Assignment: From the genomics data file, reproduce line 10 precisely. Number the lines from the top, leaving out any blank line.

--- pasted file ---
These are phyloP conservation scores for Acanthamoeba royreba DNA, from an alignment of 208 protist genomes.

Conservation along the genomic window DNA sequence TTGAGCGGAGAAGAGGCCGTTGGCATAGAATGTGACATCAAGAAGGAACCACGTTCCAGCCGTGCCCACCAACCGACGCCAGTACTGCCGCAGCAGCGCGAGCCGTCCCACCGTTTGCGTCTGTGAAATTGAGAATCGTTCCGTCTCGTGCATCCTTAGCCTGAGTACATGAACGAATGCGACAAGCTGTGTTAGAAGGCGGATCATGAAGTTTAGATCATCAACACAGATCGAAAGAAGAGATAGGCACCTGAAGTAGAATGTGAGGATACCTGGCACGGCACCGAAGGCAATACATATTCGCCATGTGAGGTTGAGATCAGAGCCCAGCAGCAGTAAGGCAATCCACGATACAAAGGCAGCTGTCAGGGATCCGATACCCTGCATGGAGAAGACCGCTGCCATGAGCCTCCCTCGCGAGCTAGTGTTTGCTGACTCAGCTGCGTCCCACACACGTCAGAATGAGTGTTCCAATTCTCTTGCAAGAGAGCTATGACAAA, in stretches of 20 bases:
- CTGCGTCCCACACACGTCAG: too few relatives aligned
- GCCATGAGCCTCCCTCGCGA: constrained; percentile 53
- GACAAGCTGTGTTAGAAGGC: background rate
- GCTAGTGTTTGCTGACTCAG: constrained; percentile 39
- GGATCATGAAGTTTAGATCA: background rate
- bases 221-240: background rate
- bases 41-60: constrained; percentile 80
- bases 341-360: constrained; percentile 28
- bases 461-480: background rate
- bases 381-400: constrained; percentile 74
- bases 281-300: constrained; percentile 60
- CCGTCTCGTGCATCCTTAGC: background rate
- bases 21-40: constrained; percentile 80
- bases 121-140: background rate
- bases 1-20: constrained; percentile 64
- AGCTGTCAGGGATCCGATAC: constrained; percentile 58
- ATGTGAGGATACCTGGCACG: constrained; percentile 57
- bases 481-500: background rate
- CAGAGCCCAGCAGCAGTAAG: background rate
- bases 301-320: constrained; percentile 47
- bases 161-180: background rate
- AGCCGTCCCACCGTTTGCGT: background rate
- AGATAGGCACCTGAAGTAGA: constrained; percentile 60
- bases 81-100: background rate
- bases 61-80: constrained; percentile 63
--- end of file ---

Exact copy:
- bases 341-360: constrained; percentile 28